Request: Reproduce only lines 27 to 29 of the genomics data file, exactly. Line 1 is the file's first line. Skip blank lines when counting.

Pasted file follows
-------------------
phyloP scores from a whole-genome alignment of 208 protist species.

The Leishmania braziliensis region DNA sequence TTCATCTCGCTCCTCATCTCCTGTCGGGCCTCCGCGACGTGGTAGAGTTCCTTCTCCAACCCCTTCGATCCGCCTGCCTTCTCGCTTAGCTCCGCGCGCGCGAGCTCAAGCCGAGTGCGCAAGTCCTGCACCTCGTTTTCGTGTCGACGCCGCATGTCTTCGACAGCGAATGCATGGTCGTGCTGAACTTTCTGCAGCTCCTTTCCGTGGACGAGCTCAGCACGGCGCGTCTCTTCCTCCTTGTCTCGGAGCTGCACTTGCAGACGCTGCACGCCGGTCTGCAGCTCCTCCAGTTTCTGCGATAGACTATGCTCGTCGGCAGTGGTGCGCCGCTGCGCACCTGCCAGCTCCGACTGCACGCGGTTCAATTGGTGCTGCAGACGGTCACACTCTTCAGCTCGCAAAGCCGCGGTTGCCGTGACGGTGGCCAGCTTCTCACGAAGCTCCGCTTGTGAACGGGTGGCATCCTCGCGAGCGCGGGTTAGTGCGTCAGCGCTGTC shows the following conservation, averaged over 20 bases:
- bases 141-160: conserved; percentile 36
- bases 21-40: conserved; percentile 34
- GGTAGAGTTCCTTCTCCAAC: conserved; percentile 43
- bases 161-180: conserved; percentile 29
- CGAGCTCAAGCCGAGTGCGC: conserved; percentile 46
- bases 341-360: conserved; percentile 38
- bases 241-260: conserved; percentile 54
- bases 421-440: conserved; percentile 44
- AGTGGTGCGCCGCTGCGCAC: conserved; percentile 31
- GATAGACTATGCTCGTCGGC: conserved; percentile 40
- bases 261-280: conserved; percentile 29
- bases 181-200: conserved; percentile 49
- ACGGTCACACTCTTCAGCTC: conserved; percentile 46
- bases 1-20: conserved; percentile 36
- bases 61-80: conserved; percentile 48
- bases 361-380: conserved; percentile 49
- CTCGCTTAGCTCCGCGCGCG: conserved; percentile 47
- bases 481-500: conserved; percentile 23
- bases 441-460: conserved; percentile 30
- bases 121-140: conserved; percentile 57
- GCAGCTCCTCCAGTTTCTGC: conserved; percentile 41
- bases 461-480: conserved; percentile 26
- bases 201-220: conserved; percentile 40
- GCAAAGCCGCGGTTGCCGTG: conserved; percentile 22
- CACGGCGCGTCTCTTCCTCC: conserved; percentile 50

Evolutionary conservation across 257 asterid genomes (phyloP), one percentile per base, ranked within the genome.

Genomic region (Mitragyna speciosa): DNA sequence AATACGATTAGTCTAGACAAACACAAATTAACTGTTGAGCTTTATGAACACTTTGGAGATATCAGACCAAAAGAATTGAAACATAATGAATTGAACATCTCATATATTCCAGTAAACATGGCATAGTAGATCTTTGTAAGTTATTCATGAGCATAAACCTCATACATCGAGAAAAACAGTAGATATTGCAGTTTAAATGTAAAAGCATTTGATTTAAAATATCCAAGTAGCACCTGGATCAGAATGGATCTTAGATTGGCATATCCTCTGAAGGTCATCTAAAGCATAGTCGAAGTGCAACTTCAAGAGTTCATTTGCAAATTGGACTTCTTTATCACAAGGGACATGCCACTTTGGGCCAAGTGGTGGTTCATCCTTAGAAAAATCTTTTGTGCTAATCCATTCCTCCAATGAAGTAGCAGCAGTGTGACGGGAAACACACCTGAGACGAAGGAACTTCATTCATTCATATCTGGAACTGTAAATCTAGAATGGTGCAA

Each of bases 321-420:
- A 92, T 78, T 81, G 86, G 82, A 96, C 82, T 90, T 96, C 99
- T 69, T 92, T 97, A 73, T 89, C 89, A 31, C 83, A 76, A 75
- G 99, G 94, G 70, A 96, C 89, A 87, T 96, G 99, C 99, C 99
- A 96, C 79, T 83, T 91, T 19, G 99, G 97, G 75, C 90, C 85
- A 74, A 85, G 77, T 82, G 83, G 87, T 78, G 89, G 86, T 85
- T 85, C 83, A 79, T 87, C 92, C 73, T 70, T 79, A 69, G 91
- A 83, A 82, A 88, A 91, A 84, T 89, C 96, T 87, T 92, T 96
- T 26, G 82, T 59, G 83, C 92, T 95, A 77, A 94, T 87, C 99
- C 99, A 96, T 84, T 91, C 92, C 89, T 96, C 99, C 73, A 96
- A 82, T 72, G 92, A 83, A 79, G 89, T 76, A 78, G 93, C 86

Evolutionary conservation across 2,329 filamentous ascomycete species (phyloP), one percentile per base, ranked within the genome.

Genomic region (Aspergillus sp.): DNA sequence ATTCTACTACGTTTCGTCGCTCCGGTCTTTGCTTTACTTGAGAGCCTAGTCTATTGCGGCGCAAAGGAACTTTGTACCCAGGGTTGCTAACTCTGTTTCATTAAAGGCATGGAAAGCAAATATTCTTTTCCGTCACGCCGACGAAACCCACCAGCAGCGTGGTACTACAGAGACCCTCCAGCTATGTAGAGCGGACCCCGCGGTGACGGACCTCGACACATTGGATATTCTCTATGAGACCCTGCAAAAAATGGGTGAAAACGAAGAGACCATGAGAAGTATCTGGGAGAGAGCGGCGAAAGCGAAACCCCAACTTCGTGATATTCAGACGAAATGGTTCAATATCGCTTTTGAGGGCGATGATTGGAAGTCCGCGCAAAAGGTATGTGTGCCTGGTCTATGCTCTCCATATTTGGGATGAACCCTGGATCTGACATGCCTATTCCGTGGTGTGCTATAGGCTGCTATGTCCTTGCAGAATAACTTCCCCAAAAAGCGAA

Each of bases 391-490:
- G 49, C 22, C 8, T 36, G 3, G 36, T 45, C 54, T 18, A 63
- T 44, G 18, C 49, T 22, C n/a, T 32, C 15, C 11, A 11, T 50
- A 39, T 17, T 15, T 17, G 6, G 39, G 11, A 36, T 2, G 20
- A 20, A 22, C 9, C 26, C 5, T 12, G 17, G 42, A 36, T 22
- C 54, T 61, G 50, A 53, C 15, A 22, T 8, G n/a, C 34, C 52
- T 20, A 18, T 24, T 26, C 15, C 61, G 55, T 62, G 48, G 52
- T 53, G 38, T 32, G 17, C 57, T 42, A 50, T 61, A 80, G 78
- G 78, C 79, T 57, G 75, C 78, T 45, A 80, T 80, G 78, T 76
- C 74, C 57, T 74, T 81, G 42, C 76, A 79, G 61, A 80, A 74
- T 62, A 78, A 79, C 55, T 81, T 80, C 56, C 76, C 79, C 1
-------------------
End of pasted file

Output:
- CACGGCGCGTCTCTTCCTCC: conserved; percentile 50

Evolutionary conservation across 257 asterid genomes (phyloP), one percentile per base, ranked within the genome.

Genomic region (Mitragyna speciosa): DNA sequence AATACGATTAGTCTAGACAAACACAAATTAACTGTTGAGCTTTATGAACACTTTGGAGATATCAGACCAAAAGAATTGAAACATAATGAATTGAACATCTCATATATTCCAGTAAACATGGCATAGTAGATCTTTGTAAGTTATTCATGAGCATAAACCTCATACATCGAGAAAAACAGTAGATATTGCAGTTTAAATGTAAAAGCATTTGATTTAAAATATCCAAGTAGCACCTGGATCAGAATGGATCTTAGATTGGCATATCCTCTGAAGGTCATCTAAAGCATAGTCGAAGTGCAACTTCAAGAGTTCATTTGCAAATTGGACTTCTTTATCACAAGGGACATGCCACTTTGGGCCAAGTGGTGGTTCATCCTTAGAAAAATCTTTTGTGCTAATCCATTCCTCCAATGAAGTAGCAGCAGTGTGACGGGAAACACACCTGAGACGAAGGAACTTCATTCATTCATATCTGGAACTGTAAATCTAGAATGGTGCAA